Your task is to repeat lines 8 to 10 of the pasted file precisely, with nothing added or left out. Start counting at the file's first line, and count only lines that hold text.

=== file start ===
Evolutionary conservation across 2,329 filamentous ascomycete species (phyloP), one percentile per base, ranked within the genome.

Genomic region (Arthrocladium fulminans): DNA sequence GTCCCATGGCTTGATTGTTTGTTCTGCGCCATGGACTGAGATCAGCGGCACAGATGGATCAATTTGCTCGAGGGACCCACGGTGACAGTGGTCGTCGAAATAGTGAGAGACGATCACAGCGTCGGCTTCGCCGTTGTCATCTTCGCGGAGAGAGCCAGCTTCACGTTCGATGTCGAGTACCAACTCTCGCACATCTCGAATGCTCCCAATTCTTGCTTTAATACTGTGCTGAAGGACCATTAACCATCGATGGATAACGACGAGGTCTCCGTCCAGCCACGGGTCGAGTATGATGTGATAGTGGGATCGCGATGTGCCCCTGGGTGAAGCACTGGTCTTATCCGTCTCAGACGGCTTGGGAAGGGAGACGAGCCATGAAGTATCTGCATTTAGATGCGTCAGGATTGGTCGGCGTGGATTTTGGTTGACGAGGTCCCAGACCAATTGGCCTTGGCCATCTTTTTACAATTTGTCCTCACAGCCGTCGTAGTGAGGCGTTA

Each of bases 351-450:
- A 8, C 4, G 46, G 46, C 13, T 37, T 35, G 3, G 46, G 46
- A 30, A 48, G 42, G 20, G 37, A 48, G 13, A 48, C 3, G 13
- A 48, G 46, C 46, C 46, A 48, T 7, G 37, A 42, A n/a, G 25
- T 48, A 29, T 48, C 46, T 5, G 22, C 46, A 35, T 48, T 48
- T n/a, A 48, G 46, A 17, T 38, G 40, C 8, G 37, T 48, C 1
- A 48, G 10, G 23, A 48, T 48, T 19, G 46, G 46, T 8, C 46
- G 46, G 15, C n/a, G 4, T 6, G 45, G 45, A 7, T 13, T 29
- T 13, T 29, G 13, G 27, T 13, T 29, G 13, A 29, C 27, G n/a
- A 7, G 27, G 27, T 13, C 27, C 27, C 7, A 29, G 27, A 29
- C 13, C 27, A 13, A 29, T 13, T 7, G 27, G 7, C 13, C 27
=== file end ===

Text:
- T n/a, A 48, G 46, A 17, T 38, G 40, C 8, G 37, T 48, C 1
- A 48, G 10, G 23, A 48, T 48, T 19, G 46, G 46, T 8, C 46
- G 46, G 15, C n/a, G 4, T 6, G 45, G 45, A 7, T 13, T 29